The Smile shortlisted for IStructE Award

The Smile has been selected in the category for ‘Small Projects (of under £1million)’. ABA collaborated with The American Hardwood Export Council (AHEC) and Arup, whose Special Structures team in London described the project as ‘the most complex piece of CLT engineering in the world’.

The IStructE awards celebrate the role of structural engineers as innovative, creative design professionals and to showcase the world’s cutting edge engineering projects.

“The Smile represents the first use of large Tulipwood hardwood cross laminated timber (CLT) panels and has received worldwide acclaim for its effortless combination of structure and architecture. It was described as the happy face of the timber construction revolution and the centrepiece of the 2016 London Design Festival.

The Smile is 34m long, incorporating two 12m cantilevers – each designed to carry up to 60 people. In terms of structural demand, the Smile is similar to the cantilevering core stabilising a 4-storey building, and it resists torsional distortion effects in the same manner as a box girder bridge.”

2017 IStructE Awards

The Smile shortlisted for 2017 Wood Awards

The Smile has been selected in the ‘Small Project’ category, among 34 projects that ‘represent the best of British architecture and product design in the world’s only naturally sustainable material’.

The Awards aim to recognise, encourage and promote outstanding design, craftsmanship and installation using wood.

Conceived as a habitable arc, The Smile was a 3.5m high, 4.5m wide and 34m long curved cross-laminated tulipwood tube that cantilevered 12m in two directions with viewing platforms at both ends. ABA collaborated with The American Hardwood Export Council (AHEC), Arup and the London Design Festival 2016 to present the structure at the Chelsea College of Art Rootstein Hopkins Parade Ground.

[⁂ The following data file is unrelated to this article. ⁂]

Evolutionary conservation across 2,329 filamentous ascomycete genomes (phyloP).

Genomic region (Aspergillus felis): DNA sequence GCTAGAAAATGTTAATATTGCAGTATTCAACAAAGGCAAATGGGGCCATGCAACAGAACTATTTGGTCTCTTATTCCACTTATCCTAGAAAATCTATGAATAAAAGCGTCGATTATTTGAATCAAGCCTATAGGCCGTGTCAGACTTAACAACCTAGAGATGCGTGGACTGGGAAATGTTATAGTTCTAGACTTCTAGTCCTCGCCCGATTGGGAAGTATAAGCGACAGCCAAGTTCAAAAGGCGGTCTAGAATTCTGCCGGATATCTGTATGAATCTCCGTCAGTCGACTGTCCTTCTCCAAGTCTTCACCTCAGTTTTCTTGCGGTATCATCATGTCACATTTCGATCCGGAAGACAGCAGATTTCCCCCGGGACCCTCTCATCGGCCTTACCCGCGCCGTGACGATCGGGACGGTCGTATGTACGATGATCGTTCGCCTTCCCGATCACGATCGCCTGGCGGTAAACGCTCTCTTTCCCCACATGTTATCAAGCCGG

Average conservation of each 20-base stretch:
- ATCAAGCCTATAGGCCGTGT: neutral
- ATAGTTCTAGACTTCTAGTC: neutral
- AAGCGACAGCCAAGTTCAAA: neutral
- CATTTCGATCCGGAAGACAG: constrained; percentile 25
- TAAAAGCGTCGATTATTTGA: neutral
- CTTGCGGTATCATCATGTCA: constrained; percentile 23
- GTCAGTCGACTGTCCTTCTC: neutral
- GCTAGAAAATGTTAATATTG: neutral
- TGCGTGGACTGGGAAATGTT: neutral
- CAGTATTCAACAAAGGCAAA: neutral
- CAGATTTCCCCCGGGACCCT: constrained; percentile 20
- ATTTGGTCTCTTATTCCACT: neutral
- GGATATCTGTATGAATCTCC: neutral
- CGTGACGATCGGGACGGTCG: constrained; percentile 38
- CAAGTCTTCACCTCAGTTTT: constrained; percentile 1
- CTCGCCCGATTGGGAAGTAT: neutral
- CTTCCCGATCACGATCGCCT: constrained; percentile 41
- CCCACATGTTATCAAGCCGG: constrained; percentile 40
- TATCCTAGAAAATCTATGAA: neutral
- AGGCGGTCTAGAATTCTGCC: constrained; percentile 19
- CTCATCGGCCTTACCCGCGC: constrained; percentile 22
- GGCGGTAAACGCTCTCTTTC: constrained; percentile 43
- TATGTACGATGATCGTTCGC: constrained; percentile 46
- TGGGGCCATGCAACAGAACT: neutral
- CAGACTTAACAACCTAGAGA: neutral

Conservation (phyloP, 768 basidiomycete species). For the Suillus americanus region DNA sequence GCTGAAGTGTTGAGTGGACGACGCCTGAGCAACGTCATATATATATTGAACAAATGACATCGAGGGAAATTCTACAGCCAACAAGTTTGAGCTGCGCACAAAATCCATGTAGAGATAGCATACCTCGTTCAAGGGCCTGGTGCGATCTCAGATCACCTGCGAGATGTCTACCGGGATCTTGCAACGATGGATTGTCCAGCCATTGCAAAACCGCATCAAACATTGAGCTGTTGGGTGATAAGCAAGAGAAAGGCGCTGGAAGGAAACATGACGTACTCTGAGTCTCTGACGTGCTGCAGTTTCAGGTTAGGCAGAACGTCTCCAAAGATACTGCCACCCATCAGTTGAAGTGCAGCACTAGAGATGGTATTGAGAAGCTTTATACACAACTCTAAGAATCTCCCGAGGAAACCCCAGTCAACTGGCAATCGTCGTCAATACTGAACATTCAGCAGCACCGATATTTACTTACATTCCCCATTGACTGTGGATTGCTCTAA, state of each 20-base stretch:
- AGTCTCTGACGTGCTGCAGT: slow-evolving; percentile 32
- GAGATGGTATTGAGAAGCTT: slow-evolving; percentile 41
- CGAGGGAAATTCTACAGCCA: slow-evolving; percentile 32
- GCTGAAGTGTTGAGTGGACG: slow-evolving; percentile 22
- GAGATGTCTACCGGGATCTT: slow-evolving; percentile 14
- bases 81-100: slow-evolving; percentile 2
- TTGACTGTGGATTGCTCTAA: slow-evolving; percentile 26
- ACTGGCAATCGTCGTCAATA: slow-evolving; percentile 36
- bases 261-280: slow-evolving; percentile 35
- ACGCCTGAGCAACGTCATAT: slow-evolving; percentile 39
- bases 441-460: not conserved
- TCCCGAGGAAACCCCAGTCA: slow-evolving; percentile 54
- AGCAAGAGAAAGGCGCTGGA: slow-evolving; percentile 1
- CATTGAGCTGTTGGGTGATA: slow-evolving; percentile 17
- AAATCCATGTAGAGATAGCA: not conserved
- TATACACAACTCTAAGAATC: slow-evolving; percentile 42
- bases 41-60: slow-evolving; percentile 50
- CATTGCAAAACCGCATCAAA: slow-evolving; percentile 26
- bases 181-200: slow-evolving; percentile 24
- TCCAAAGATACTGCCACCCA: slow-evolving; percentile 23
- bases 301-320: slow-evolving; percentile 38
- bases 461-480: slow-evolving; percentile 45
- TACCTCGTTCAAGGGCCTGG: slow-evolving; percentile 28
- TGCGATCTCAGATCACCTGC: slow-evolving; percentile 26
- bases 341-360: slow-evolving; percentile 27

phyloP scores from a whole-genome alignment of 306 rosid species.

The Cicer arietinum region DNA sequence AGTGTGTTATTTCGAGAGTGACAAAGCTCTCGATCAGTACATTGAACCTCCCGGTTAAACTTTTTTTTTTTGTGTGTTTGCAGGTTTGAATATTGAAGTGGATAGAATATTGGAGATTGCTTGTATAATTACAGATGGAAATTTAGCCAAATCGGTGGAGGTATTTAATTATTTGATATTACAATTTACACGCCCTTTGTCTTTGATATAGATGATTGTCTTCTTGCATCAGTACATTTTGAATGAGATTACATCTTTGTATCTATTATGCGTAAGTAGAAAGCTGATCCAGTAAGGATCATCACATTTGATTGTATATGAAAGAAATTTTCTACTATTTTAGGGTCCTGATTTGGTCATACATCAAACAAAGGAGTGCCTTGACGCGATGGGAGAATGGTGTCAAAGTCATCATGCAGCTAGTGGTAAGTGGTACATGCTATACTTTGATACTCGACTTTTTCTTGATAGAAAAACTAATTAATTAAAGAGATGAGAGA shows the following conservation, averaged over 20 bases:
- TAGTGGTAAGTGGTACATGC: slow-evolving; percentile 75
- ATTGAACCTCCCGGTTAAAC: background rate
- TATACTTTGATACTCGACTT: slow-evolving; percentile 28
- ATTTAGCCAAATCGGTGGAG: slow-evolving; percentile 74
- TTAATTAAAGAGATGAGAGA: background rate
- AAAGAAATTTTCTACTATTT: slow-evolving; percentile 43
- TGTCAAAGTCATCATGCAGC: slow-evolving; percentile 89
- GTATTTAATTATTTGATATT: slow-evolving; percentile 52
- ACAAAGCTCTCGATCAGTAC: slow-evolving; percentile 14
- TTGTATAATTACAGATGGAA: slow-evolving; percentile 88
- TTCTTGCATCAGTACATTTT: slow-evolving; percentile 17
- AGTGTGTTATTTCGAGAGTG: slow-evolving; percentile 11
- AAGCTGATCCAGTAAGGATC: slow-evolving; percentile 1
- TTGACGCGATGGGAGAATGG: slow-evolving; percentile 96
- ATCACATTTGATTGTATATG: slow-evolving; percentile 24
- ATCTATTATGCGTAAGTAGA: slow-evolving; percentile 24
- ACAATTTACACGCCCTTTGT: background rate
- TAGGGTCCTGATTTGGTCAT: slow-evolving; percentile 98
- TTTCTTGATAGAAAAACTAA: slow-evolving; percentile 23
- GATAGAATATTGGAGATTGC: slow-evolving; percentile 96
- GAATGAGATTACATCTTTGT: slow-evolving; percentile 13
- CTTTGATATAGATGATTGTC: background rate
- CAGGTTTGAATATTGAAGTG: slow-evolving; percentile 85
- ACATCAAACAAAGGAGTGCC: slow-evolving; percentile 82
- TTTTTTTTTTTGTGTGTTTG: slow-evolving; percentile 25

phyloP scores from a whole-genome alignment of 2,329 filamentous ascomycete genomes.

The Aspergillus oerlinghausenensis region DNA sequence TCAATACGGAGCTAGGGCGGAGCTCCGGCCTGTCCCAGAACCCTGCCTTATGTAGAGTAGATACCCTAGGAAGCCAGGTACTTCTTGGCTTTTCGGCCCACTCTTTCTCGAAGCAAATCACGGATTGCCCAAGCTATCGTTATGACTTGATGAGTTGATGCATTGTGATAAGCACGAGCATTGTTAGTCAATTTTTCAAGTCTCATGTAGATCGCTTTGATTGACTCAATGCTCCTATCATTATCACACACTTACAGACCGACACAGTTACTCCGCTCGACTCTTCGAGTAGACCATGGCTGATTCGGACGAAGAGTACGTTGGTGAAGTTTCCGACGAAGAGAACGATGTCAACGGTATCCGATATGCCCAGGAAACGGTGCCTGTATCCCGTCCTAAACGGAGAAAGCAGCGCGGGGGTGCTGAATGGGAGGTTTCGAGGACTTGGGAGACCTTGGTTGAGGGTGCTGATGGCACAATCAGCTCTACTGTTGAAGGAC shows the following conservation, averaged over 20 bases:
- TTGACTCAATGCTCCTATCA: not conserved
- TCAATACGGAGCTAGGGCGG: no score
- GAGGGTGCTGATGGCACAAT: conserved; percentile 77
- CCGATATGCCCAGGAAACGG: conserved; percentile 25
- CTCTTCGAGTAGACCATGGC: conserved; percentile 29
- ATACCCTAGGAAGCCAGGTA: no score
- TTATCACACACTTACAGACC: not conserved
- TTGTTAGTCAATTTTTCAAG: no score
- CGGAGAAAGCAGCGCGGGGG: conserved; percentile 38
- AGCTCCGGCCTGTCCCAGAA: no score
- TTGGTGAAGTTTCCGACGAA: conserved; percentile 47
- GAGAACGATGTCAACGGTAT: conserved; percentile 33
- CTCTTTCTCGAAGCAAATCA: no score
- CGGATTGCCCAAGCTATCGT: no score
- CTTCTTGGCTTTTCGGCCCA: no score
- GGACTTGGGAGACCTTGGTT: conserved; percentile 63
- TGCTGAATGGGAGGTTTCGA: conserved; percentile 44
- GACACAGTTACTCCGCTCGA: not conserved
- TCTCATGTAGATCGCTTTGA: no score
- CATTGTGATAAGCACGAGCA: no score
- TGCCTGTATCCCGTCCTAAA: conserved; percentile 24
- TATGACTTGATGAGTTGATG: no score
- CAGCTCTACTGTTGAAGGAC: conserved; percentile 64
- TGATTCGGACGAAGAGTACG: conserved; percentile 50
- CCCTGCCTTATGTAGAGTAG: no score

The shortlist will be on display at the London Design Fair, 21-24 September at the Old Truman Brewery.

2017 Wood Awards

Bath Western Riverside wins Civic Voice Award

The judges said: “This is a stunning housing development which provides an interesting contemporary take on a proud local identity.”

“It is good to see something new and intelligent in the housing sector, particularly within a World Heritage Site, and demonstrates to other developers that high quality housing can be achieved and you can be bold in a historic setting.”

Catalogue of winners

Civic Voice

Alison Brooks Architects celebrates 21 years!

We were delighted to have so many of our friends, clients and colleagues join our 21 year celebration at Somerset House.

The event included a public talk and exhibition of Alison Brooks Architects’ work over 21 years of practice. Mixing digital media with physical artefacts, we brought together over 100 models, 3000 images and key texts in a 50 minute looped video installation.

We also launched a limited edition catalogue ‘Ideals, then Ideas’ to accompany the celebration. This book describes our work within the conceptual themes and four ideals that have underpinned our work in architecture: Authenticity, Generosity, Civicness and Beauty.


Sadiq Khan appoints Alison Brooks as a design advocate for London

London mayor Sadiq Khan has appointed 50 architects and designers, including Alison Brooks, to work with local councils to improve the quality of the built environment across the capital.

Khan announced the appointments as part of the Good Growth by Design programme during a speech at London School of Economics last night.

Press: Dezeen, Architects’ Journal


World Building of the Year 2017 shortlist announced

The Smile has been shortlisted for two awards at this year’s World Architecture Festival, in addition to the overall prize.

The structure features in the Small Projects and Display categories. Winners will be announced during the festival, which takes place at Arena Berlin from 15-17 November 2017.

Alison Brooks will also be speaking with Jacob Kurek of Henning Larsen Architects on performance spaces. She will discuss performance embedded in the nature of housing and the many roles it plays: as urban form; as a backdrop for public streetscapes; as a sign of neighbourhood identity and a stage for domestic life.

Dezeen article